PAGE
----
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Help Identify this Predator

Keeping your rabbits safe from predatory animals, pests, and people.
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Help Identify this Predator

Post Number:#1  Unread postby SuburbanHomesteader » Thu Apr 21, 2016 8:57 pm


In addition to the pleasure we get from our domestic rabbits, we enjoy watching the scores of wild rabbits on our property do what rabbits do. As with any abundance of wild rabbits, a number of different kinds of predators are attracted. Such is life.

We've got something new killing our wild rabbits and I have no idea what it is. Haven't seen it or any tracks - just dead baby bunnies. In the past few weeks, I've found two different litters killed. No adults - just young rabbits. One litter was probably a month old, the other a couple of weeks older.

I've found their bodies - all within five or ten feet of each other - out in the open. They show two or three puncture wounds and maybe only one or two are partially eaten. Head first. It's almost like something is killing them, gathering them together, sitting down to eat, and then leaving when it's full. I've never seen anything like it.

Haven't had signs of anything bothering our chickens or domestic rabbits. I've had our live trap set out baited with cat food - haven't caught a thing. (Which is also odd because we always catch raccoons this time of year.)

Any help or guidance y'all can offer will be appreciated. I'd just like to have some idea what I'm dealing with.

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Re: Help Identify this Predator

Post Number:#2  Unread postby Celice » Thu Apr 21, 2016 9:56 pm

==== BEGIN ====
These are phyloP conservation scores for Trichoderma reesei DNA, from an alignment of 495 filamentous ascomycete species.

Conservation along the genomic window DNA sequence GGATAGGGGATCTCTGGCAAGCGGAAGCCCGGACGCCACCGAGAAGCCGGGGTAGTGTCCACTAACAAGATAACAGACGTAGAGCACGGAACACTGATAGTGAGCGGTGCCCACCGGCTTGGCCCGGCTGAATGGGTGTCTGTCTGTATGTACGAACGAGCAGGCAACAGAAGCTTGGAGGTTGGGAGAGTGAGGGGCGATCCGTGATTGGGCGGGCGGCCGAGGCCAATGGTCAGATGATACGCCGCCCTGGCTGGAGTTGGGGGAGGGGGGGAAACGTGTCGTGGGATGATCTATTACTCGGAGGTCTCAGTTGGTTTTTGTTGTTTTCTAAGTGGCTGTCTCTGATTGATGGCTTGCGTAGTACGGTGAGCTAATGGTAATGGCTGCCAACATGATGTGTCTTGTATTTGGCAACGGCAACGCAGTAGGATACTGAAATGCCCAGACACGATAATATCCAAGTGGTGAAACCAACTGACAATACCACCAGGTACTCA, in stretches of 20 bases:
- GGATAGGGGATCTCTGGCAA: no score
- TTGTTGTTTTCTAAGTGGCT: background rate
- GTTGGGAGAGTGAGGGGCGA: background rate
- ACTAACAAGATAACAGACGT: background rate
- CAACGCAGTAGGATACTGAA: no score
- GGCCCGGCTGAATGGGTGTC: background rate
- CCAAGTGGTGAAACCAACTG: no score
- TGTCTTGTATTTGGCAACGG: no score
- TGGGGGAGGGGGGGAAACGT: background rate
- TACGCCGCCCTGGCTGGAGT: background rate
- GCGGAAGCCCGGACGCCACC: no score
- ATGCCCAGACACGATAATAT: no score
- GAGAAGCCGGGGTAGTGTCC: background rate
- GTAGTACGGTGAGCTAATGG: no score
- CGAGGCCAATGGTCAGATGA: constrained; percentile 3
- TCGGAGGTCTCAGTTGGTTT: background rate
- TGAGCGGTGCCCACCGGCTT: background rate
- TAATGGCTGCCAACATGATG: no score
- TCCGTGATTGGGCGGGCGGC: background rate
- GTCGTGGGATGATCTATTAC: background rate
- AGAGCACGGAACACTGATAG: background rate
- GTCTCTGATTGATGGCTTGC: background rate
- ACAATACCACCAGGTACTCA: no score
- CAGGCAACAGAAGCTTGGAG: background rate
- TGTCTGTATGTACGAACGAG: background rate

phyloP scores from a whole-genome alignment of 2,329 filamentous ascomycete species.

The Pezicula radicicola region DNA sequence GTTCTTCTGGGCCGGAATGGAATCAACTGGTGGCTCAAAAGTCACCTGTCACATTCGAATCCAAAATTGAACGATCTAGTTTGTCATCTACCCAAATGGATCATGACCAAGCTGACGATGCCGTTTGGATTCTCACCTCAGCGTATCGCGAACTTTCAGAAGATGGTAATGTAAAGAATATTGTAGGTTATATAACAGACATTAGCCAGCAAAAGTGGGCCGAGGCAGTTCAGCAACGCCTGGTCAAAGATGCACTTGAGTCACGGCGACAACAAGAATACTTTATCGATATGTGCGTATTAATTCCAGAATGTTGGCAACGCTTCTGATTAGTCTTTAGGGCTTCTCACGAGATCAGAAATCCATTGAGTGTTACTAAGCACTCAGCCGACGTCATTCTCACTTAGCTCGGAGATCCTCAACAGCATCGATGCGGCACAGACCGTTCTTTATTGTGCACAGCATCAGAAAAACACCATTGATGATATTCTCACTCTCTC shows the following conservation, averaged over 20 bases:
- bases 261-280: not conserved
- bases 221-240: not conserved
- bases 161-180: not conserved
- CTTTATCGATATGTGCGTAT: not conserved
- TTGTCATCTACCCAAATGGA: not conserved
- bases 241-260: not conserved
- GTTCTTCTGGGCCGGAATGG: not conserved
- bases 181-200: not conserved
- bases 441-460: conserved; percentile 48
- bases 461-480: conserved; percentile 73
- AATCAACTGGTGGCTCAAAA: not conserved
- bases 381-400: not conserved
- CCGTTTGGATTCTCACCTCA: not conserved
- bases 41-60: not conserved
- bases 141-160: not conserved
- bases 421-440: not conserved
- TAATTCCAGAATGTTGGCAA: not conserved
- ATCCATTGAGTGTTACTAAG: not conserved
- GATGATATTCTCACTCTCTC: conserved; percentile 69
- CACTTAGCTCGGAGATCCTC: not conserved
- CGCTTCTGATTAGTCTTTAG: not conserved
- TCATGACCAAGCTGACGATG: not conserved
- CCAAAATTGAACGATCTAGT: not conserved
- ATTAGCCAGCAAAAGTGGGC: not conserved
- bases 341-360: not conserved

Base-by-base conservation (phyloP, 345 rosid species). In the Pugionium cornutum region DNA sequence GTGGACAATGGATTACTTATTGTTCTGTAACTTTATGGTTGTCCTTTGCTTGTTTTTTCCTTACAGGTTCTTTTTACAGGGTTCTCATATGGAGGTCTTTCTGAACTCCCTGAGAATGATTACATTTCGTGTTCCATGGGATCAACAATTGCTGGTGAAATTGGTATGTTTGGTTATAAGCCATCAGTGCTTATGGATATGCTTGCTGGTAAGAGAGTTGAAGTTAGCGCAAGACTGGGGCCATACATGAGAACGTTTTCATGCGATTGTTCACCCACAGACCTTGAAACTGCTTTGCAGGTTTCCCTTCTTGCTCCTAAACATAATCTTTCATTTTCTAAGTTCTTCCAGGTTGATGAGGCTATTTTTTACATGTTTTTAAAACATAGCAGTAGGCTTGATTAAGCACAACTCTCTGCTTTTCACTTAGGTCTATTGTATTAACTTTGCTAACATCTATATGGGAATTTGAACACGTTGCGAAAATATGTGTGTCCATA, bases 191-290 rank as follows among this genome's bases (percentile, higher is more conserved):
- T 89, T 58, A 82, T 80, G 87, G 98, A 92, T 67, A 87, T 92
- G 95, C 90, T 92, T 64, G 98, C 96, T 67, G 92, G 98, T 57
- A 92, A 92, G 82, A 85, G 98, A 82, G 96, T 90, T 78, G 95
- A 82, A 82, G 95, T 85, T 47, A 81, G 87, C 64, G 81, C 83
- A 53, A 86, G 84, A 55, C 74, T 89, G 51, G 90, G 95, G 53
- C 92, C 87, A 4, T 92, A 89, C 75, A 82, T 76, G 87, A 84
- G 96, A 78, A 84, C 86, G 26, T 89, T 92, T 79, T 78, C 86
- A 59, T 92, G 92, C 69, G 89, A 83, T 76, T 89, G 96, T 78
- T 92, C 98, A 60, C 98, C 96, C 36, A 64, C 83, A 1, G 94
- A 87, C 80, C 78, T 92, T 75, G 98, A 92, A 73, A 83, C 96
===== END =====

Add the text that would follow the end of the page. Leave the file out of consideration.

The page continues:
sounds like a house cat to me.

Wild predators usually take everything they can else where to eat or eat it all there and there will be little left. House cats on the other hand tend to 'play' with their food and can go on a killing spree while only eating one or two leaving half or some of the body behind.

try the wet cat food. it smells stronger and is more likely to attract anything that is interested.

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Re: Help Identify this Predator

Post Number:#3  Unread postby michaels4gardens » Fri Apr 22, 2016 7:05 am


coons, will kill all they can, eat a few bites and then leave...so-- if it is not cats, it could be young coons...
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hard neck garlic varieties for fall planting.
meat-mutt rabbits, a few laying hens, and too many ducks..
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Re: Help Identify this Predator

Post Number:#4  Unread postby alforddm » Fri Apr 22, 2016 7:31 am


Celice wrote:Wild predators usually take everything they can else where to eat or eat it all there and there will be little left. House cats on the other hand tend to 'play' with their food and can go on a killing spree while only eating one or two leaving half or some of the body behind.